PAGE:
Bail Overhaul Bill Clears Key Hurdle in California

by | August 17, 2018

By Melody Gutierrez

California could no longer require those accused of crimes to post bail while awaiting trial under a bill to overhaul the bail system that moved forward in the Legislature Thursday.

Under SB10, local courts would create their own evaluation system for deciding who can be safely released while awaiting trial or sentencing. While ankle monitors or other conditions could be required for a person's release, those conditions must be nonmonetary. Democratic lawmakers who have been pushing for years to eliminate cash bail said SB10 would create a system focused on a person's risk to the community, instead of their ability to pay bail.

"It has been challenging (to make) this fundamental sea change in the criminal justice system in California that (currently) discriminates against people who are poor," said state Sen. Bob Hertzberg, D-Van Nuys, who authored the bill. "We have a system that punishes people, takes away their liberty, just because they have less money."

The bill was one of 600 pieces of legislation voted on Thursday, with lawmakers in two fiscal committees -- one in the Assembly and one in the Senate -- weeding through what is known as a "suspense file." Bills placed on suspense generally cost the state at least $150,000 and are dealt with in a rapid-fire session.

The 135 bills held by the committees are effectively dead for the year.

The fate of SB10 was among the most closely watched Thursday, with Democratic lawmakers who have been pushing for the reforms smiling triumphantly after it was moved to the Assembly floor for a vote this month. Moving the bill forward came at a cost, however. It was heavily amended to give county courts the authority to determine who should be released and who should be detained.

That caused some groups that previously supported the bill to pull their backing out of concern that biases will lead to more minorities being detained, negating the gains of ending money bail.

"This is not at all the bail reform our communities deserve and have long fought for," said Gina Clayton-Johnson, executive director of Essie Justice Group, an organization representing women with incarcerated loved ones. The group initially was part of the coalition pushing the bill before pulling its support.

Under SB10, people accused of nonviolent misdemeanors would be released within 12 hours after being booked. That would not include those detained in domestic violence cases, people recently convicted of a serious or violent felony and those with multiple instances of failing to appear for previous cases. Local courts would decide how to assess who is a low, moderate or high risk when determining whether someone should be released after an arrest.

The American Civil Liberties Union of California also withdrew its support of the bill after the amendments were announced. The group applauded the end of an "exploitative and abusive commercial bail industry," but said SB10 needs to go further to ensure the pretrial assessments are applied equally, regardless of race or region.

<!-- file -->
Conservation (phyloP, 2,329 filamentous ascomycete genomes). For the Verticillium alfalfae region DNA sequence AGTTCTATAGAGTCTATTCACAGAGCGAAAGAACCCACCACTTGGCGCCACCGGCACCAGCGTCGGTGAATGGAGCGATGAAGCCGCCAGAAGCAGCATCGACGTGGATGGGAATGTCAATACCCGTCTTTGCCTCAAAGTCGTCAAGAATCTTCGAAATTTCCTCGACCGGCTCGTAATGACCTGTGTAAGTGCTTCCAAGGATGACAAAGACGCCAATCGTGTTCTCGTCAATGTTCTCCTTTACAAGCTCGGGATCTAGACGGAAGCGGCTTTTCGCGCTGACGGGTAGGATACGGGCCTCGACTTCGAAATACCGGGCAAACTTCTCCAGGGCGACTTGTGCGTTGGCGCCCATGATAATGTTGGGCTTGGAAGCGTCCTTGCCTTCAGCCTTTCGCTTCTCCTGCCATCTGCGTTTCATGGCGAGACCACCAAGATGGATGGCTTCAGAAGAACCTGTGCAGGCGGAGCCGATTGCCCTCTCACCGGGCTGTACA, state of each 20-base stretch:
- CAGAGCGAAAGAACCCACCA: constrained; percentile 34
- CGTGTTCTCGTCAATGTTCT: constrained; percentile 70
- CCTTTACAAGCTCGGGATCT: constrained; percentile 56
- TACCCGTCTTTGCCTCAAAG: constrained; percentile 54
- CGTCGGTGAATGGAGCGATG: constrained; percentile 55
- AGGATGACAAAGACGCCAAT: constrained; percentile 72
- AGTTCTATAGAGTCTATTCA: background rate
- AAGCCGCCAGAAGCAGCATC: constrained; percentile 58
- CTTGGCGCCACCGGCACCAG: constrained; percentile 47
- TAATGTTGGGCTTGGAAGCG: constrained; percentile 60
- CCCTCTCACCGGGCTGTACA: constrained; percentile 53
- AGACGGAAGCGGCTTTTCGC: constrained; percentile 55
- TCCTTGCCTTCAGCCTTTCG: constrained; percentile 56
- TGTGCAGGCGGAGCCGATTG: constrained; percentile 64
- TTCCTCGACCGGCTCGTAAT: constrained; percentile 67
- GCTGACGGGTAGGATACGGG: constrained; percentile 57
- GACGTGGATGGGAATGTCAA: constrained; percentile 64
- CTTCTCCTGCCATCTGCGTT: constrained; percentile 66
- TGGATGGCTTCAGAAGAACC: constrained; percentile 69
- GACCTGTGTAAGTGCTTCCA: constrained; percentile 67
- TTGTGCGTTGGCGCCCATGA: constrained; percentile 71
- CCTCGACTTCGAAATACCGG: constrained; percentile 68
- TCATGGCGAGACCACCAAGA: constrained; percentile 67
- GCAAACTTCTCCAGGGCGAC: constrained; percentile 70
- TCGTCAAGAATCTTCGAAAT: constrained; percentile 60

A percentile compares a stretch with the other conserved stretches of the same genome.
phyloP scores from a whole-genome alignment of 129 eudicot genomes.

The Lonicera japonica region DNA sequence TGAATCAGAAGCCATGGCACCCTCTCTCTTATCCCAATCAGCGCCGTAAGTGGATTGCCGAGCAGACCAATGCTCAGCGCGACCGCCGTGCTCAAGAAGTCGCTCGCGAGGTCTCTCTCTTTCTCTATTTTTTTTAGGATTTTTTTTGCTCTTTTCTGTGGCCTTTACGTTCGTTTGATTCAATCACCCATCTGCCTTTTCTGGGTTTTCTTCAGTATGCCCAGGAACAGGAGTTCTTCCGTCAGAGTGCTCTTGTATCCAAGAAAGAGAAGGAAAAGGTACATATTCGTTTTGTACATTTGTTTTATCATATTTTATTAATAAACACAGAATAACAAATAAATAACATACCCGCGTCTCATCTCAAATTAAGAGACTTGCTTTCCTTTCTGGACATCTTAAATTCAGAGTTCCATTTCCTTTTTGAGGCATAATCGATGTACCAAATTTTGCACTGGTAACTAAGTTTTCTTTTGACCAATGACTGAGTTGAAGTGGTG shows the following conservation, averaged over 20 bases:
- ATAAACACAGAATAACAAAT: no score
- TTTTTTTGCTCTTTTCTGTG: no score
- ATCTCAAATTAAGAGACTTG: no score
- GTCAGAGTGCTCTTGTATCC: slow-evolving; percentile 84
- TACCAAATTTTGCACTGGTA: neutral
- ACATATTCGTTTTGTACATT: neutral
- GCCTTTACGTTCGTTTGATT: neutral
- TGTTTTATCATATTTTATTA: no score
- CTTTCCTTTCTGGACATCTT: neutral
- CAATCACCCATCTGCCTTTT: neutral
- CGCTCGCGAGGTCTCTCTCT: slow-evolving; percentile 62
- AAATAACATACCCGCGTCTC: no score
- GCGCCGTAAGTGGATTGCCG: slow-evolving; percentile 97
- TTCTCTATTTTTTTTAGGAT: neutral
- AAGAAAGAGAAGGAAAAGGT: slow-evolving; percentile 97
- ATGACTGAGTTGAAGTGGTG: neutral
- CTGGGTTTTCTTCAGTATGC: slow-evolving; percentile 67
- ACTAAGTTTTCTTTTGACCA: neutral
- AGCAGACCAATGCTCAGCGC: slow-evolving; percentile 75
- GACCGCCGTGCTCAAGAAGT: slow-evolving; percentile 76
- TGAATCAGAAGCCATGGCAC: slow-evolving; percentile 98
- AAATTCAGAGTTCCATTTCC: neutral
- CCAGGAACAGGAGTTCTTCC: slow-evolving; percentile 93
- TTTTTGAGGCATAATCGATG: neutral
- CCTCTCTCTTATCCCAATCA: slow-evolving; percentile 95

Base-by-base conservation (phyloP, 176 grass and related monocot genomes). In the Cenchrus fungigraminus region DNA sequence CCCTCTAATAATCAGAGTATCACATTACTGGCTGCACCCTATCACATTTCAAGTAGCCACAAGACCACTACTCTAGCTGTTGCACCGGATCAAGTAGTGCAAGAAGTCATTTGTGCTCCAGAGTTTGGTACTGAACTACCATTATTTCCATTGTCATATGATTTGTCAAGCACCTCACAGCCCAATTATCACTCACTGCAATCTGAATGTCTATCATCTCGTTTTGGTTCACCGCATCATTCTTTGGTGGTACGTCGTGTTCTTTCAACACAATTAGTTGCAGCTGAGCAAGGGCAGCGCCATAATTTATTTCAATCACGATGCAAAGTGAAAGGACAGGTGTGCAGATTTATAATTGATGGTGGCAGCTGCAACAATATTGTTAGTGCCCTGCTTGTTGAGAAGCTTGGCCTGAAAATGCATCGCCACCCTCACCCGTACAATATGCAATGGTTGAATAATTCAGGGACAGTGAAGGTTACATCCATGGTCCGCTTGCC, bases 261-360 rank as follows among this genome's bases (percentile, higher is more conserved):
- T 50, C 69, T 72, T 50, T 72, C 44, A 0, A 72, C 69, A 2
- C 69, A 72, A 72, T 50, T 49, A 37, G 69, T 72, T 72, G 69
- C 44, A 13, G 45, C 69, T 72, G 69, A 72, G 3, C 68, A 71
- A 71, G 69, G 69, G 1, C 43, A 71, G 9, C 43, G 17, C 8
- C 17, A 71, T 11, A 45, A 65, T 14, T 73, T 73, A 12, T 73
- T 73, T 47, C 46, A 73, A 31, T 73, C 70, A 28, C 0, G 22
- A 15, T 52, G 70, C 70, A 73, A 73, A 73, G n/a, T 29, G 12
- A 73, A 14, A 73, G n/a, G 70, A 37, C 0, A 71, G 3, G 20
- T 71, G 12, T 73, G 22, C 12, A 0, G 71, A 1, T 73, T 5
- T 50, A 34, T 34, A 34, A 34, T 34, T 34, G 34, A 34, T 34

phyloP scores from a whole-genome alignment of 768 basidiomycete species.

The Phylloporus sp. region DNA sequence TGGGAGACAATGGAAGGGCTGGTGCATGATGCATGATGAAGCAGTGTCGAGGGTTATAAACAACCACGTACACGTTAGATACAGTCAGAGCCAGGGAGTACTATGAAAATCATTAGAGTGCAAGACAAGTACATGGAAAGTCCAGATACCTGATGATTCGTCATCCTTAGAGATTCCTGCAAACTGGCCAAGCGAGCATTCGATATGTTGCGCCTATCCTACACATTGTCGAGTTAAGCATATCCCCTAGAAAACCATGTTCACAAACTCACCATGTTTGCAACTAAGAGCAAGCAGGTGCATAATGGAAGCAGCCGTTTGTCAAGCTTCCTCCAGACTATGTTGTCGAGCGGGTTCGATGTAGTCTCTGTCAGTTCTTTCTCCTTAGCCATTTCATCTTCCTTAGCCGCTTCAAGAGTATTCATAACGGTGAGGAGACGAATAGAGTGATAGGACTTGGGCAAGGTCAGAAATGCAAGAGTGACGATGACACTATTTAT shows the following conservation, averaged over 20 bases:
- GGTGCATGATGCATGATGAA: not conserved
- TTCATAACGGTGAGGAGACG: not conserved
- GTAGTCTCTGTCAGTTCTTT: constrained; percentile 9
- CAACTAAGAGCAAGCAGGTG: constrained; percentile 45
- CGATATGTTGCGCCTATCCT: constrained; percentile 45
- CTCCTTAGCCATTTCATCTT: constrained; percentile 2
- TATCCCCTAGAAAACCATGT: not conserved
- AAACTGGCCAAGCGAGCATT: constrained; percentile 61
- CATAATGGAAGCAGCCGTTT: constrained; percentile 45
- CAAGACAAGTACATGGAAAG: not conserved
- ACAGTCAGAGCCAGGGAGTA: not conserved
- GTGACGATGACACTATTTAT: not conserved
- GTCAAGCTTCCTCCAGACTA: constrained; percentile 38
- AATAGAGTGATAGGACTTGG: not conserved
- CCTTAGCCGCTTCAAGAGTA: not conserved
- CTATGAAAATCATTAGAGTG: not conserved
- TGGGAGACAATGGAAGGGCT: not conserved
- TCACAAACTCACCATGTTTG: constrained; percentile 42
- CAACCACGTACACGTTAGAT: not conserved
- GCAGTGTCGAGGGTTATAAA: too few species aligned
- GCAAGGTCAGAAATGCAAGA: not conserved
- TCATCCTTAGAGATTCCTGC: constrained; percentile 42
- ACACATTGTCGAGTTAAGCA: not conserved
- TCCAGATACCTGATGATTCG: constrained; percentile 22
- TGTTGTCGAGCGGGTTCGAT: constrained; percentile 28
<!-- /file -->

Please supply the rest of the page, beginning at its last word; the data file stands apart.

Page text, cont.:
The California Public Defenders Association dropped its support as well, and San Francisco Public Defender Jeff Adachi's office opposed the bill. Deputy Public Defender Chesa Boudin said abolishing cash bail would be a positive step, but "I think (SB10) would dramatically increase the pretrial jail population across the state."

The California Bail Agents Association has aggressively fought the bill, saying it will lead to more people behind bars and that it puts the public at risk. The bill would end the bail industry, which makes its money through a 10 percent fee charged to defendants for a surety bond.

"This bill does nothing to allow people in poverty or of color to get out of detention easier, as was its original stated intent. Now it simply detains everyone," said David Quintana, a lobbyist for the California Bail Agents Association. "It should be retitled as the Mass Incarceration Act of 2018. ... I'm half-expecting the Trump administration to endorse it."

State Sen. Nancy Skinner, D-Berkeley, a supporter of the bill, said there are legitimate concerns that the pretrial evaluation process could be tainted by judicial bias, with some people held when others accused of similar crimes are not. Skinner said lawmakers will be watching and ready to address any issues that arise.

"We will fix that," Skinner said.

The bill now heads to the Assembly floor and will return to the Senate for a vote on the amendments. If passed by both houses by Aug. 31, the bill would land on Gov. Jerry Brown's desk.

"Our office is open to legislation that reforms California's pre-trial system in a cost-effective manner that protects public safety and preserves the rights of the accused," Brown's office said in a statement.

The bill would take effect Jan. 1, 2020.

"This will advance justice," said Jessica Bartholow of the Western Center on Law and Poverty. "Being poor, people in your community, people in institutions, whether they mean to or not, treat you different ... our laws should not."

San Francisco Chronicle staff writer Bob Egelko contributed to this report.

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